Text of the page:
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Legal implications of the development of artificial intelligence (AI)

Interview with Prof. Dr. Emőd Veress

Prof. Dr. Emőd Veress has recently conducted research into the legal implications of the development of artificial intelligence (AI) systems and applications as member of an international research group, in the context of the ‘Polish-Hungarian Research Platform 2022 project, which will result in several publications, and proposals for action by national and European legislators. The project was initiated and coordinated by the Institute of Jusice (Instytut Wymiaru Sprawiedliwości) from Warsaw, Poland. I have asked him regarding some of the objectives and the results of his research.

János Székely: Dr. Veress you have participated in a research project undertaken by a group of legal scholars, to determine the implications of, and necessary legislative steps to regulate AI due to its foreseen future impact. Could you tell me a bit about the objectives of the project?

E. V.: The project involved a group of experts from several universities and research institutions, from Poland and Hungary. Its main objective was to take a holistic view of the regulation of AI, and what norms ought to be developed in the future to tackle the challenges of an ever-expanding AI presence in commerce, banking, industry and our everyday lives. Within the research team I focused specifically on the known and foreseen implications of artificial intelligence as its stands, as well as those of future, more general and human-like artificial intelligence, from the perspectives of legal personhood for AI, AI as applied to the judicial process (the artificial intelligence judge for example) and the specific problems of liability for damage caused by AI. I've also participated as a presenter on several online seminars in which we discussed, among other topics, the state of private law research in AI-related fields, compared regulations from Hungary which may apply to AI to those of other jurisdictions, especially norms of civil liability, as well as the civil-law implications of the way AI makes decisions, including as a possible judge.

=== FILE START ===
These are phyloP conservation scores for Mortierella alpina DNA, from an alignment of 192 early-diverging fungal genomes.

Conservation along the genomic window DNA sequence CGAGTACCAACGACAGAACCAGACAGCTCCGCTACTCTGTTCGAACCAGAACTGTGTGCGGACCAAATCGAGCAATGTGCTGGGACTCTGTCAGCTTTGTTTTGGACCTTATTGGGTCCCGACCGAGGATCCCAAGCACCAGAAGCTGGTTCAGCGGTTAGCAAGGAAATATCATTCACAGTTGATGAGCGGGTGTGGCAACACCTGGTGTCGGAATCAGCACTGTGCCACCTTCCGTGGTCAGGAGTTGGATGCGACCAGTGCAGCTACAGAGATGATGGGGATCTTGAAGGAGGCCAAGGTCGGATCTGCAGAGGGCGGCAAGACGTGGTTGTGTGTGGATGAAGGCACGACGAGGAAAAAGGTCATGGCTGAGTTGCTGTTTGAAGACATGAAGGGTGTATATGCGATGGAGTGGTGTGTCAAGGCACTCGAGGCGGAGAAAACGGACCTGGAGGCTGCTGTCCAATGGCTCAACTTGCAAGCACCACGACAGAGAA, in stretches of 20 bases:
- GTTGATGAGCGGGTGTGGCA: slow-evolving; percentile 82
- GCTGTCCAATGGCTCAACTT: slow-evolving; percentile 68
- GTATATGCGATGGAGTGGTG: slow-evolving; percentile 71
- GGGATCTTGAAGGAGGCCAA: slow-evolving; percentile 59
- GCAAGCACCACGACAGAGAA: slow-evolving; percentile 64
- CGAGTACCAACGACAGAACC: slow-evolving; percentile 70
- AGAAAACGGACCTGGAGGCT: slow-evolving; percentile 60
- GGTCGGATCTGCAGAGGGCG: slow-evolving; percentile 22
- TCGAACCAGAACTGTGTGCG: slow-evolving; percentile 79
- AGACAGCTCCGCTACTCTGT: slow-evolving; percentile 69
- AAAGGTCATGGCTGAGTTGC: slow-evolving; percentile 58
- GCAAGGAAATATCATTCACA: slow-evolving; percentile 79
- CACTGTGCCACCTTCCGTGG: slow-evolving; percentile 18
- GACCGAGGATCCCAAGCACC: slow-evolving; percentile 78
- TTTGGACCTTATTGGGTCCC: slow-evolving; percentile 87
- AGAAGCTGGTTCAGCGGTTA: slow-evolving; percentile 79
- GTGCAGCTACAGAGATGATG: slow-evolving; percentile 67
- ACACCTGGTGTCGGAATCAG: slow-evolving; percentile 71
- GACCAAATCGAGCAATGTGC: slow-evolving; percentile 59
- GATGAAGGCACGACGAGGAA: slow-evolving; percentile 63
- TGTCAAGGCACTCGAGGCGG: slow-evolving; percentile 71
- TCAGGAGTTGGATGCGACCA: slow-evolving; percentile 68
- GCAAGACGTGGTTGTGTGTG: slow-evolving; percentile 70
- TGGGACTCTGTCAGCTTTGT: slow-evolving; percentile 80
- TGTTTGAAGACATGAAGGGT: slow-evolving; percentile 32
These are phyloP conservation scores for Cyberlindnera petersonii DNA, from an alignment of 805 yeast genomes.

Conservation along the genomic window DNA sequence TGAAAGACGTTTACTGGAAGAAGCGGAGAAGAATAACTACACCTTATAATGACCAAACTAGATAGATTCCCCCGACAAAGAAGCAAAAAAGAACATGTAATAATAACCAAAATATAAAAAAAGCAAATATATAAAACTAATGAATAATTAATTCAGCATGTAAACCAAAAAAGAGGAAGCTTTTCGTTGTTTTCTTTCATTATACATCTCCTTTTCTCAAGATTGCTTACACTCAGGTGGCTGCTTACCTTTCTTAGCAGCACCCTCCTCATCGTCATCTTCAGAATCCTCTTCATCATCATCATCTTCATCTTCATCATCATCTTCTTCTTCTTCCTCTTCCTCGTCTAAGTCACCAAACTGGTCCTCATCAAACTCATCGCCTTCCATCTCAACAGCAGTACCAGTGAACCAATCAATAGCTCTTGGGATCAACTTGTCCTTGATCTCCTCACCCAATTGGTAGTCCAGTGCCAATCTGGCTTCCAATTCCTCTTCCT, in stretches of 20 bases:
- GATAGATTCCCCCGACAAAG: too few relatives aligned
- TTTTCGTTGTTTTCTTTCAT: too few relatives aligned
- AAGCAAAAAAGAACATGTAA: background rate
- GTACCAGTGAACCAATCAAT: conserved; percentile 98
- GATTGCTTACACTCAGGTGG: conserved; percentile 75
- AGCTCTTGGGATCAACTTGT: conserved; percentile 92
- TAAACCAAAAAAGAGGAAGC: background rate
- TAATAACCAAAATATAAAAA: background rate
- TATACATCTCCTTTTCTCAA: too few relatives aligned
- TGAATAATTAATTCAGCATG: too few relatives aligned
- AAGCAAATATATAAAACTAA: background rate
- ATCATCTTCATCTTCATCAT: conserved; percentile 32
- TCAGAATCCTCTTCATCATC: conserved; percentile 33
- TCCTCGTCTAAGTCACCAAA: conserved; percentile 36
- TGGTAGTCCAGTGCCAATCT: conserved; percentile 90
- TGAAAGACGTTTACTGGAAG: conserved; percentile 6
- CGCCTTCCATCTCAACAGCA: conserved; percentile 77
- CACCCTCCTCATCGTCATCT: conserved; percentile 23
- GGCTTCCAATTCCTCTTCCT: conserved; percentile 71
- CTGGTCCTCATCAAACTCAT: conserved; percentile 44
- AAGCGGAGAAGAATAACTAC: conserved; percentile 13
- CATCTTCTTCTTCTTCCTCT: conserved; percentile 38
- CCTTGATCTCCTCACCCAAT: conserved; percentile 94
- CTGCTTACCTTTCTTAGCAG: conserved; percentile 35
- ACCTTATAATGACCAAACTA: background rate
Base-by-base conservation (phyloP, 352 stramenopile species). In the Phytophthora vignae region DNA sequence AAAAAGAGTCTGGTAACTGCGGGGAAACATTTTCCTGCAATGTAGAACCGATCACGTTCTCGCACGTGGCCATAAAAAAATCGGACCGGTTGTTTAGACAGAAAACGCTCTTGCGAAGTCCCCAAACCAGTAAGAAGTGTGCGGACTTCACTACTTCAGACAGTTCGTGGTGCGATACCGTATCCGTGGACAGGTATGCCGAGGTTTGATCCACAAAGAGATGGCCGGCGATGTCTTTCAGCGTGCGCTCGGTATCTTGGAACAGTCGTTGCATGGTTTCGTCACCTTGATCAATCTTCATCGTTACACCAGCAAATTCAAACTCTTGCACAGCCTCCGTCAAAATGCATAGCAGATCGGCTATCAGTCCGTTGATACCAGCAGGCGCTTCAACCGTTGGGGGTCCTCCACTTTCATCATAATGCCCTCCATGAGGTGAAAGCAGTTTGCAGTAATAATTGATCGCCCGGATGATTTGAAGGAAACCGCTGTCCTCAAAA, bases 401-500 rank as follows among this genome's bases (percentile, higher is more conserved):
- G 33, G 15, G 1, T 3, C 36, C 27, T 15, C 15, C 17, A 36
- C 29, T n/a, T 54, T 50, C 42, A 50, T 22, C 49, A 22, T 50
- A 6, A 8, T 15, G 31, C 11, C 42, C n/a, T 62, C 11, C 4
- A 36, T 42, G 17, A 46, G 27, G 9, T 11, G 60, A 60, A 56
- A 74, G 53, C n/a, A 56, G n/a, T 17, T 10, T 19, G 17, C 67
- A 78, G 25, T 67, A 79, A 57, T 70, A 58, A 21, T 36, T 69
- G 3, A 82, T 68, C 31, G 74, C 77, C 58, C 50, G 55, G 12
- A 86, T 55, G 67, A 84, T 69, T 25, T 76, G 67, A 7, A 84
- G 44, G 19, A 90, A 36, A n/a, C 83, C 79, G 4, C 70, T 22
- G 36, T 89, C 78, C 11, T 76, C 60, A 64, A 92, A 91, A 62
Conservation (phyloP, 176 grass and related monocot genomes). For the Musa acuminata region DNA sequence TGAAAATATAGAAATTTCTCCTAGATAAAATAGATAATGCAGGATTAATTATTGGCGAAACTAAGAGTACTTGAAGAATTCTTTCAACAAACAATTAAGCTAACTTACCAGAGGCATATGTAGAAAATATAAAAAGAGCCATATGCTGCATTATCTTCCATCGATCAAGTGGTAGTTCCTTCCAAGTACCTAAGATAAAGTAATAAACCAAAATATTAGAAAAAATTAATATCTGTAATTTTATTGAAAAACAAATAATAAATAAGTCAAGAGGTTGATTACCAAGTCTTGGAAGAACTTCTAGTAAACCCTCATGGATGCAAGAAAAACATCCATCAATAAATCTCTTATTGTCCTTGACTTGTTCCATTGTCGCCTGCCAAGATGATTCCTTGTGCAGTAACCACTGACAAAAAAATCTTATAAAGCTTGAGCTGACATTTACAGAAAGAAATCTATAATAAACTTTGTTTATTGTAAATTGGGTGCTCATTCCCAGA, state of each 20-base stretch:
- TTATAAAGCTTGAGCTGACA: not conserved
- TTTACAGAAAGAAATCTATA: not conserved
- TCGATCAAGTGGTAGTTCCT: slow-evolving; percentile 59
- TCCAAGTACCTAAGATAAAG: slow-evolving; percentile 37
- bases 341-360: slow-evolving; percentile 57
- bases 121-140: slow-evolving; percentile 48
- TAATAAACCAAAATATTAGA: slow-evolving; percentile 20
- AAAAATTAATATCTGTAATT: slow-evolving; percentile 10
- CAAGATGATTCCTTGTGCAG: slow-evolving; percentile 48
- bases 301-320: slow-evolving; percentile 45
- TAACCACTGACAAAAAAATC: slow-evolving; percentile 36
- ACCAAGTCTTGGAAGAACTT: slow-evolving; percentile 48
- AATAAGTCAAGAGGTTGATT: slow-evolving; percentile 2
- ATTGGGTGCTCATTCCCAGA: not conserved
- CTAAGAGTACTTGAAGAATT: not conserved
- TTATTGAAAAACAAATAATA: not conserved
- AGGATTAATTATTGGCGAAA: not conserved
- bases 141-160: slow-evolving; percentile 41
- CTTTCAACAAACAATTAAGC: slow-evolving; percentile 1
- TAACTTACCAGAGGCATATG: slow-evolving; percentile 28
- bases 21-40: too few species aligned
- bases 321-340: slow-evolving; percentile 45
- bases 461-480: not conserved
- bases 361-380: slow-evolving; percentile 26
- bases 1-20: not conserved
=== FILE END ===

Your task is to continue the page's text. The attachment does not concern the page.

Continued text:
J. Sz.: You spoke about the future regulation of AI. What is the state of the regulatory environment in this field?

E. V.: What gave our project a high degree of significance is exactly the state of the regulation of AI, which currently is as of yet conspicuously absent on the EU level. Outside of vaguely formulated recommendations up until very recently no legislative action was taken specifically targeted to AI. This now changed, as in the past months the European Commission has tabled two legislative proposals: one for an Artificial Intelligence Act (AIA), in the form of a directly applicable EU regulation that would form the general framework for AI development and utilisation in Member States, and another, titled as the AI Liability Directive which would achieve harmonisation of national liability regimes, and administration of evidence for proving fault by an AI manufacturer or operator, as well as causation between that fault and the damaging output (as well as possible lack of output) from the AI. Aside from these two instruments which are likely to be widely followed in the future, national legislators have yet to react by specific norms of their own in the civil law field.